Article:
lördag 30 april 2016

Can music harm or heal the brain?

Music can obviously not damage the brain in the way that a stroke or a blow to the head can. But the brain is a plastic organ - one might think of it as a self-wiring computer. This means that if the wiring is faulty, its function will be impaired and it will in fact be damaged.

We know that emotions and feelings can be affected by sound. There is the notorious effect of being exposed to 7Hz, a frequency just below the threshold of hearing, matching the theta wave frequency recorded by electroencephalagrams (EEG); there is a lot of literature on this subject. It is a frequency that can easily be generated by playing low-frequency chords on the organ.

Music was used as a form of torture at Guantanamo Bay. Music torture has been common practice for the CIA ever since it began its "enhanced interrogation program" in the early 2000s. The process is designed to "create fear, disorient … and prolong capture shock" in prisoners. Sgt. Mark Hadsell, a member of the U.S. Psychological Operations team, described the efficacy of the tactic: "If you play it for 24 hours, your brain and body functions start to slide, your train of thought slows down and your will is broken. That's when we come in and talk to them."

The same applies to rasping and grinding sounds, which create a feeling of stress. Clearly, then, sound is having a physiological effect. Then there are what are known as "earworms", catchy pieces of music that continually repeat through a person's mind after it is no longer playing.

Although the mechanisms are not yet well-understood, memory is stored in the brain through some kind of change in the pattern of neural connections, so there is a physical change in the brain tissue itself. Stress gives rise to increased levels of cortisol, which also affect the brain tissue. So the notion that sound, including music, can harm the brain, is by no means far-fetched.

The opposite is also true. The process has been noted by, amongst others, the French MD, Alfred Tomatis. Since the 1950’s he has researched the effects of Gregorian chant upon the brain and body. By the early 1970’s when Catholic liturgy was changed after the Second Vatican Council, Dr. Tomatis was being asked to visit monasteries and council the abbots and monks on their failing health and energy. He noted that until they returned to their customs of Latin singing psalmody and chant, that they would no longer feel the natural rhythms of the day.

Tomatis was not making these suggestions from a conservative, Catholic viewpoint. He realised that the power of self-generated tones, the prolonged open vowel sounds characteristic of Latin, and the power of the rhythmic breath could alter the whole attitude and physical body of a person, not to mention the spiritual relationship with God.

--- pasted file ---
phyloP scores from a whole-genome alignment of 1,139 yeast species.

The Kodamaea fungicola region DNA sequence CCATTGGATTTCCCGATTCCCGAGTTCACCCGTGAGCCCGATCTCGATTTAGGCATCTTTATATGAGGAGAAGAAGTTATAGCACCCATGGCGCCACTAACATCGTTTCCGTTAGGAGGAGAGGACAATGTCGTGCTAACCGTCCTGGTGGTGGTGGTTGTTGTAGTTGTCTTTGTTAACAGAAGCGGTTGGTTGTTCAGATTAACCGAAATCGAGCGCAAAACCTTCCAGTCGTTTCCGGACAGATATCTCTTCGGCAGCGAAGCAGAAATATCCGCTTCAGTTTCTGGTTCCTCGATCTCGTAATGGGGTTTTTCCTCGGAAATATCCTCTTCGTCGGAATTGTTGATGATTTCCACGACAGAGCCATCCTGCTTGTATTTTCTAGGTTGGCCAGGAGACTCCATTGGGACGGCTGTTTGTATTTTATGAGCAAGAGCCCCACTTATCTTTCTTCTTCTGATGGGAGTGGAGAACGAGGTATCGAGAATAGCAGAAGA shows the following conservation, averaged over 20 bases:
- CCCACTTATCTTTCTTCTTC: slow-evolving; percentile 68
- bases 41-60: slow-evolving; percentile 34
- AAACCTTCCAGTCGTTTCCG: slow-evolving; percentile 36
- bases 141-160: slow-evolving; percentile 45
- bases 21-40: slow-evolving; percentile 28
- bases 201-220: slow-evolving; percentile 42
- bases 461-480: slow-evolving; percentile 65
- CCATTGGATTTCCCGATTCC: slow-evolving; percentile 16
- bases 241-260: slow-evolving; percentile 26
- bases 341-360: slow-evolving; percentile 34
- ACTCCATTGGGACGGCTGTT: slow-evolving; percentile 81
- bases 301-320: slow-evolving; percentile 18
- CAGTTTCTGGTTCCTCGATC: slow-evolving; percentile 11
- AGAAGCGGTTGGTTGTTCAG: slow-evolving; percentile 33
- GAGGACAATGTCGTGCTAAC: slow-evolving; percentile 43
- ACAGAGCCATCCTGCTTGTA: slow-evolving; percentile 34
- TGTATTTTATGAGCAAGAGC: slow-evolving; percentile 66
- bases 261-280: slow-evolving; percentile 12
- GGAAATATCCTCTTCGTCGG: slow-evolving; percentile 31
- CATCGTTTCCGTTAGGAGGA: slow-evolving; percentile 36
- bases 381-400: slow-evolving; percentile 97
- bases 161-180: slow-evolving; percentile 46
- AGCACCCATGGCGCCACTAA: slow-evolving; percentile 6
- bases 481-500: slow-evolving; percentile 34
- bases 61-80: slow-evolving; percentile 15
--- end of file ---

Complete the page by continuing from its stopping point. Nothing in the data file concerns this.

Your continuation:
To stimulate the brain and charge it with energy, is most easily done with the voice, intoning vowel sounds. Gregorian chant is an ideal way to use slow vowel sounds to relax the body, mind and soul. Taking long deep breaths with a light humming sound demonstrates the effect of the voice on the body after only a few minutes. To listen to the sounds of Gregorian chants inspires the body to breathe more deeply and to centre itself. It is a simple way to balance mind and body. Gregorian music is not boring although it does not have an insistent magnetic rhythm or melody to captivate the listener. It stimulates the brain with long sounds and elongated breaths. This humming or slower toning of the vowel sounds can be thought of  as massaging the body from the inside out.

The 1970s were not the first assault on Gregorian Chant in the Catholic Church. The process began with the Reformation, when Luther abolished it and replaced it by simple melodies in strict time. This is precisely the kind of music that gives rise to earworms. It may be significant that Gregorian Chant does not have this effect, since the music follows the line and rhythm of the texts, which take precedence over the music. The two types of music have very different effects on the mood of those who sing and listen to them, which must in turn have consequences for the way that the brain is wired and its ability to function efficiently. Thus, the idea that music can cause brain damage is not so far-fetched. The damage may be subtle, but it is not negligible nevertheless and could have an effect on the individual's ability to maintain focus on tasks and make rational decisions.

Perhaps Catholics should censor the music they have at Mass and cut out metrical hymns composed for Protestant services.

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